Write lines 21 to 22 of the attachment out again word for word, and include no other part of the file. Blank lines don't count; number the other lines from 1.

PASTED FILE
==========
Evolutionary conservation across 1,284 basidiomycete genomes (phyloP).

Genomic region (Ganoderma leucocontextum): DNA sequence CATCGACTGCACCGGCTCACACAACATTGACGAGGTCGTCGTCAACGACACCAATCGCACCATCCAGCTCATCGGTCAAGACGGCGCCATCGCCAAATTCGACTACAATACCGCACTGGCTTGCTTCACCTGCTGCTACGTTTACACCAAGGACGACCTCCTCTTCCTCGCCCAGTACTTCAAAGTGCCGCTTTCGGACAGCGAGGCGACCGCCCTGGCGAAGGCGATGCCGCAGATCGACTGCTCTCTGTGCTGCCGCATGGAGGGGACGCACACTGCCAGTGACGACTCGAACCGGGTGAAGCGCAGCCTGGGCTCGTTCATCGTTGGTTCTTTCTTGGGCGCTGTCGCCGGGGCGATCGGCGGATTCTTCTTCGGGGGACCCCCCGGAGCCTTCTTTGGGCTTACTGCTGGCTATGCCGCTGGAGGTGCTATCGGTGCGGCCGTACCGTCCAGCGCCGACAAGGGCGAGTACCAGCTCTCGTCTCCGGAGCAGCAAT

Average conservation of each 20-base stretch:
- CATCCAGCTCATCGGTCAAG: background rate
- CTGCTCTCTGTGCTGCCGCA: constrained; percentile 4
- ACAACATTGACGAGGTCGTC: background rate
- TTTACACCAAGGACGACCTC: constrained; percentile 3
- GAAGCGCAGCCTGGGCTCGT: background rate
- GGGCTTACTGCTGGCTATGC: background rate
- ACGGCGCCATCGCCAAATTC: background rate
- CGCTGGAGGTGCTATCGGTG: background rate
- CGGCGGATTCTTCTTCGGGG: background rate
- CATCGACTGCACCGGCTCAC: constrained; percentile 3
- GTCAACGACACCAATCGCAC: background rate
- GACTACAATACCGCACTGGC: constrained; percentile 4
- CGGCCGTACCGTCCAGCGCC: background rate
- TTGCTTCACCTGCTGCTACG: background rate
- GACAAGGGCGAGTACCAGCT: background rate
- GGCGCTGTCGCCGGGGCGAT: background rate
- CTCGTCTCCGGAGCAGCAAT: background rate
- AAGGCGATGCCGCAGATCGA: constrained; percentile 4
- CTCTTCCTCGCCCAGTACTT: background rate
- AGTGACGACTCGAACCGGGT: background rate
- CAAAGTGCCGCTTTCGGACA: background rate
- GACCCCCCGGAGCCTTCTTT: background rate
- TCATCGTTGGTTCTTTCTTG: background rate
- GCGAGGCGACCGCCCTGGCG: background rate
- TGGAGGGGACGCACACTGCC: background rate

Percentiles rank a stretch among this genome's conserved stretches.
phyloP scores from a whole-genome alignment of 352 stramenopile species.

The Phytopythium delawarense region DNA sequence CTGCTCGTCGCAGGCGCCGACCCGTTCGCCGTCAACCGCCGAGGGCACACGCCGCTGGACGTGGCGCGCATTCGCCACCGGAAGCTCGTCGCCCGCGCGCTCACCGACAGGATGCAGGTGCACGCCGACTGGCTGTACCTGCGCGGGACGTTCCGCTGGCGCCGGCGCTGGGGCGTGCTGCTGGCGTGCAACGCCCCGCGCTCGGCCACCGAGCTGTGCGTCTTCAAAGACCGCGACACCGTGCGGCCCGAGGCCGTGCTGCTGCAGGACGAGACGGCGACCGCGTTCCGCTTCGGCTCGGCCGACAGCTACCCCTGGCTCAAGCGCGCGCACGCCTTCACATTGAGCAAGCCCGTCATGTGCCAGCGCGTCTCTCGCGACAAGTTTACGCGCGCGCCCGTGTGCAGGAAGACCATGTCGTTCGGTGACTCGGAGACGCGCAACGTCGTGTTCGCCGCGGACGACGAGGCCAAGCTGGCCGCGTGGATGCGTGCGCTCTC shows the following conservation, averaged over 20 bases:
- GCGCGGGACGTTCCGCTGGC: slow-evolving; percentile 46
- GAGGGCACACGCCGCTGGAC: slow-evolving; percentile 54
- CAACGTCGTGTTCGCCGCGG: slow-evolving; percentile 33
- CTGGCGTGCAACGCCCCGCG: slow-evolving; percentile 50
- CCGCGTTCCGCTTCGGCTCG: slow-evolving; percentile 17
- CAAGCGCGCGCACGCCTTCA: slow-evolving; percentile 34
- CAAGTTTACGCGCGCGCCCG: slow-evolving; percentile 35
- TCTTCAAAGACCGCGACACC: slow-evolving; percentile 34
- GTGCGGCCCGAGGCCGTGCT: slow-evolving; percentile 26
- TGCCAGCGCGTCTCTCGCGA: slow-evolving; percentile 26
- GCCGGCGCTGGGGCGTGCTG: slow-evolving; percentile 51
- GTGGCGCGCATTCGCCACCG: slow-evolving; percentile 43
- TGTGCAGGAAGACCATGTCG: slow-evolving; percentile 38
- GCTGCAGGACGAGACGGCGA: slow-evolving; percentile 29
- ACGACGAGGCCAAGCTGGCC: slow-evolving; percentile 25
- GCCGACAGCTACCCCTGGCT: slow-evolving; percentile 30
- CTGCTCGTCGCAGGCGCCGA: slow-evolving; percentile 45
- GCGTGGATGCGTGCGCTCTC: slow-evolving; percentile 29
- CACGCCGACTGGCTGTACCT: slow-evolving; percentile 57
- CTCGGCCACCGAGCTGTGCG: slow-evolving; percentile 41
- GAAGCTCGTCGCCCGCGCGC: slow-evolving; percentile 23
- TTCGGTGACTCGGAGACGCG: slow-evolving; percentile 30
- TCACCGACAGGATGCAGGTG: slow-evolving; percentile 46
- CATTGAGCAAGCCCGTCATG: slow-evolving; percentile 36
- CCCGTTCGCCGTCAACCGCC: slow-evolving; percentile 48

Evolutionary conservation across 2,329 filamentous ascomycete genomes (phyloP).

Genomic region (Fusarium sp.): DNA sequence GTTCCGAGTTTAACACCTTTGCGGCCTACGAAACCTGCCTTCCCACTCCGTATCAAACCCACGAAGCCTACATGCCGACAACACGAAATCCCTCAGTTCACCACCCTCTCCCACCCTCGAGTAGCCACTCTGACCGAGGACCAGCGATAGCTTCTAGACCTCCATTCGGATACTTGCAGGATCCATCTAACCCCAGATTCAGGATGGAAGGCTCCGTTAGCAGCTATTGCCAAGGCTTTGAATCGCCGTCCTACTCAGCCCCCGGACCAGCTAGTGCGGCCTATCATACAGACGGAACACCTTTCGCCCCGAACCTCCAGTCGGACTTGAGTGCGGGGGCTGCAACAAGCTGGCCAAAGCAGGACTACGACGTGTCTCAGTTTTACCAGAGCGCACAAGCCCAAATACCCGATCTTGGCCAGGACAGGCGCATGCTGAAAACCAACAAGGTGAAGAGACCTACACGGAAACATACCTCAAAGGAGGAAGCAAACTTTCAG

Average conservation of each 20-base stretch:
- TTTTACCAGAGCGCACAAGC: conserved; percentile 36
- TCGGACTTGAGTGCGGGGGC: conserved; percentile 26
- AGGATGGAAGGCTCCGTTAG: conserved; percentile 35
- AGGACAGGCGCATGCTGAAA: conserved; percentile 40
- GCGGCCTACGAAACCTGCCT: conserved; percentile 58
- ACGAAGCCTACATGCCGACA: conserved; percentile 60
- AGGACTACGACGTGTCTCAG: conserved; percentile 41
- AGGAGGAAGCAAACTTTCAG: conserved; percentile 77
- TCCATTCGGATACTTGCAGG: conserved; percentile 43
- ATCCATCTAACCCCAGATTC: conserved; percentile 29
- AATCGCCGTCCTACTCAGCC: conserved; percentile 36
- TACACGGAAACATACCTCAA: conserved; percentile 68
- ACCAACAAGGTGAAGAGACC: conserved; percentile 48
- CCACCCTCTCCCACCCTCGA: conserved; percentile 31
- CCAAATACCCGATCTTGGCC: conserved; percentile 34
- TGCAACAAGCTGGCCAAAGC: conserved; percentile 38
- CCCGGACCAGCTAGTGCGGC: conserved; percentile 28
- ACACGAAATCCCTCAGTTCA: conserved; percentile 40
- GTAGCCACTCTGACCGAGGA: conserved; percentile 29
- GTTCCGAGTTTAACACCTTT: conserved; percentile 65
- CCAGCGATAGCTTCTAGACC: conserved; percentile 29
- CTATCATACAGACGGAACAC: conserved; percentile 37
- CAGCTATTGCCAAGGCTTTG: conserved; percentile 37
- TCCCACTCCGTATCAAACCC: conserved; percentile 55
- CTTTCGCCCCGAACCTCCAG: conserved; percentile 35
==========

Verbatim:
- AAGGCGATGCCGCAGATCGA: constrained; percentile 4
- CTCTTCCTCGCCCAGTACTT: background rate